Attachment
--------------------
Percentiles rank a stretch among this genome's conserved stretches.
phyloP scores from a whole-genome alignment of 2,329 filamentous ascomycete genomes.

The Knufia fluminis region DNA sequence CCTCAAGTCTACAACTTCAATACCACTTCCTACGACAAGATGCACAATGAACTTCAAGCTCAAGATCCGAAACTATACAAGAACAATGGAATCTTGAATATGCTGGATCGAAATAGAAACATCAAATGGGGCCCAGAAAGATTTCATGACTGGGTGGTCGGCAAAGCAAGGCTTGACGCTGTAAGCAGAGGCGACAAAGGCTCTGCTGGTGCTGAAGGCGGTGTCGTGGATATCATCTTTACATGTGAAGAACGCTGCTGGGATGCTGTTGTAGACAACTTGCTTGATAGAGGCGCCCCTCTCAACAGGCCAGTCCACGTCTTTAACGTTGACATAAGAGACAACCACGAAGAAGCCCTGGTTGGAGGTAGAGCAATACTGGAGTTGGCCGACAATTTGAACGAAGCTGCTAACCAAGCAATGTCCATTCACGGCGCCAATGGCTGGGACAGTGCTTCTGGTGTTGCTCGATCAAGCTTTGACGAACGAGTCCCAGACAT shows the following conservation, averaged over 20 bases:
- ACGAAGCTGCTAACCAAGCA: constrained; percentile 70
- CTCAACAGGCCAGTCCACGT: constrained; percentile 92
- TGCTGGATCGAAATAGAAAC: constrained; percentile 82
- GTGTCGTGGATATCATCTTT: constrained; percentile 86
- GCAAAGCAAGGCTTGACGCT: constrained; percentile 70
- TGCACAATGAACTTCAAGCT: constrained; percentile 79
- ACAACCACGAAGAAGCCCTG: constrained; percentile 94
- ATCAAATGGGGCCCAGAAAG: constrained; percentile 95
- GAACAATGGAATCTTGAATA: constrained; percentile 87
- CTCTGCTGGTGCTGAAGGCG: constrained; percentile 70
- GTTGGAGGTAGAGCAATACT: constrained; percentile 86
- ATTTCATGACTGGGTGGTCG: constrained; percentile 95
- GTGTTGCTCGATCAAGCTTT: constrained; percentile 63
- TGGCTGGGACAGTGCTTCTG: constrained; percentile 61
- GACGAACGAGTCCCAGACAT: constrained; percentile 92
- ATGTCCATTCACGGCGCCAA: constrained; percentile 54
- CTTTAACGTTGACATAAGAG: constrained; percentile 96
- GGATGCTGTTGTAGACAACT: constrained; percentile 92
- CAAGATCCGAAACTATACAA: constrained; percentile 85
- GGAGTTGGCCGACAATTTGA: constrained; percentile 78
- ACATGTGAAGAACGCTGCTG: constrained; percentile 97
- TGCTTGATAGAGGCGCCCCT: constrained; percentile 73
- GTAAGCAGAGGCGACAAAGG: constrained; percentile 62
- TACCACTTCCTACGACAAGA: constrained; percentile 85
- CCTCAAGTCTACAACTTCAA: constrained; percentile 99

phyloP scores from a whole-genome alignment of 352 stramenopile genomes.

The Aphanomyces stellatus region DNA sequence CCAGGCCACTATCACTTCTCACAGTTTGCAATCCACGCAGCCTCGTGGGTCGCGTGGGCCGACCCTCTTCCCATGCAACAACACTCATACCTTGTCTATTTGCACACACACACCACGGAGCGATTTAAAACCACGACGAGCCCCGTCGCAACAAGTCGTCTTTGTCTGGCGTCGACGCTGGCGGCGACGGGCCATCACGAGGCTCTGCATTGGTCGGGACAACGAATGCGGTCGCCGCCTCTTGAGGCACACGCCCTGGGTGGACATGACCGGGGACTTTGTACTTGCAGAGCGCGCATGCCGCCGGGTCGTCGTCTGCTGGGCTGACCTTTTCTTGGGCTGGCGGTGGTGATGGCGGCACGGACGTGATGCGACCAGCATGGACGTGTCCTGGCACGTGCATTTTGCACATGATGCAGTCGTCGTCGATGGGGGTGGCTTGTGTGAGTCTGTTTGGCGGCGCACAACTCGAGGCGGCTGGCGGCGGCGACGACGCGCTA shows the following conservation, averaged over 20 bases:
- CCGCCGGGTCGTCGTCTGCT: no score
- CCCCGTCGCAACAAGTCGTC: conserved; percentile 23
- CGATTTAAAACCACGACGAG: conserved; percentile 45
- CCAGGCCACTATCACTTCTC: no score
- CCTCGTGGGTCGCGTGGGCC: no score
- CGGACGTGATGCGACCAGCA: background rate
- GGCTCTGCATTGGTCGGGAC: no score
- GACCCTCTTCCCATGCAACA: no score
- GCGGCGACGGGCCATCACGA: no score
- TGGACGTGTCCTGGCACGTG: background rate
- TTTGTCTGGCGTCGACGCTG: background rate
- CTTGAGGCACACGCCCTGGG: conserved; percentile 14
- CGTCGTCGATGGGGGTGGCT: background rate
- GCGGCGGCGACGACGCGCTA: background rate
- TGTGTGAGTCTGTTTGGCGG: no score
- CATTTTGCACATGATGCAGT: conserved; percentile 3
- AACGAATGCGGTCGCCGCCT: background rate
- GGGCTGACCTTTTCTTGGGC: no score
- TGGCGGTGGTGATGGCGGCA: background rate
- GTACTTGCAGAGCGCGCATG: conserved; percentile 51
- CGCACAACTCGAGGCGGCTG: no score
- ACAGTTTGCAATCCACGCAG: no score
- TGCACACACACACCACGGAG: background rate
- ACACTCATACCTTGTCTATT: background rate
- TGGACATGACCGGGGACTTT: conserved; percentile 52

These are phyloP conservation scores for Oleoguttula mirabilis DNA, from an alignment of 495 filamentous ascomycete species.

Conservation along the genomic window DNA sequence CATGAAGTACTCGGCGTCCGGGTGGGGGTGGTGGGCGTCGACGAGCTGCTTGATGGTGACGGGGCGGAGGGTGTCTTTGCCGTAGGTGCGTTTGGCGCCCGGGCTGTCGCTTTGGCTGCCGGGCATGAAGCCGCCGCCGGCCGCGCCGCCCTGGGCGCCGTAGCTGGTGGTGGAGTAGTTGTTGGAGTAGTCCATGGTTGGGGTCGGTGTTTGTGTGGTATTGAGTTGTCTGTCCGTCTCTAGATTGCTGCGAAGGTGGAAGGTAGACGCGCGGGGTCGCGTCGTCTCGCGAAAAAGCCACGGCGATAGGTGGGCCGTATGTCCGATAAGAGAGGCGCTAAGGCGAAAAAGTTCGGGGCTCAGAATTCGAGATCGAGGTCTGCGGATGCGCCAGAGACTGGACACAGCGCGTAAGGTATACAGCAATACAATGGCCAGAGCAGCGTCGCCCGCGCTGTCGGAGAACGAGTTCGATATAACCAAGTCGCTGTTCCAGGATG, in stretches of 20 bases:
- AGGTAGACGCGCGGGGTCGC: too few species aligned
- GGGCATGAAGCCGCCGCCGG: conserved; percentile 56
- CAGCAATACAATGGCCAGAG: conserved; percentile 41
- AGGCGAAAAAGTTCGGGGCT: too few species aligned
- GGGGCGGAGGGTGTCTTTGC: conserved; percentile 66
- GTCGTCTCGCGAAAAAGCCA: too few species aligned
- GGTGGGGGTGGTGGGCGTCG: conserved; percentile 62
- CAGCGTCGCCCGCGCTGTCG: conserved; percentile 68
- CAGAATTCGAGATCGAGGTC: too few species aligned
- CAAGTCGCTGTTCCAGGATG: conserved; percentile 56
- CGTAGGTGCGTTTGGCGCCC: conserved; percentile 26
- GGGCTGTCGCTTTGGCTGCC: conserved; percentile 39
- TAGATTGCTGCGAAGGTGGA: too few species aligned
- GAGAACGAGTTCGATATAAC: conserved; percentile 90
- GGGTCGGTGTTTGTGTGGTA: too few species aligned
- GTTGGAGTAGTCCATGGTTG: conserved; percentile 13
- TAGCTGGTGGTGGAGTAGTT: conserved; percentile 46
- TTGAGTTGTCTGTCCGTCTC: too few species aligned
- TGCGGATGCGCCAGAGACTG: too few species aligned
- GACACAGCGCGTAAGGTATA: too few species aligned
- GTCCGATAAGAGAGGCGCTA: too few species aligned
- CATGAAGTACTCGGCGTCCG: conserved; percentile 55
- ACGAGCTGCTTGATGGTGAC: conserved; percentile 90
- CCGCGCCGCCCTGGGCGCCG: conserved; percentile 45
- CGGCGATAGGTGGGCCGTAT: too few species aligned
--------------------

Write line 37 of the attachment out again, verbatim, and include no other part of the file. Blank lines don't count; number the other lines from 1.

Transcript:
- GGCTCTGCATTGGTCGGGAC: no score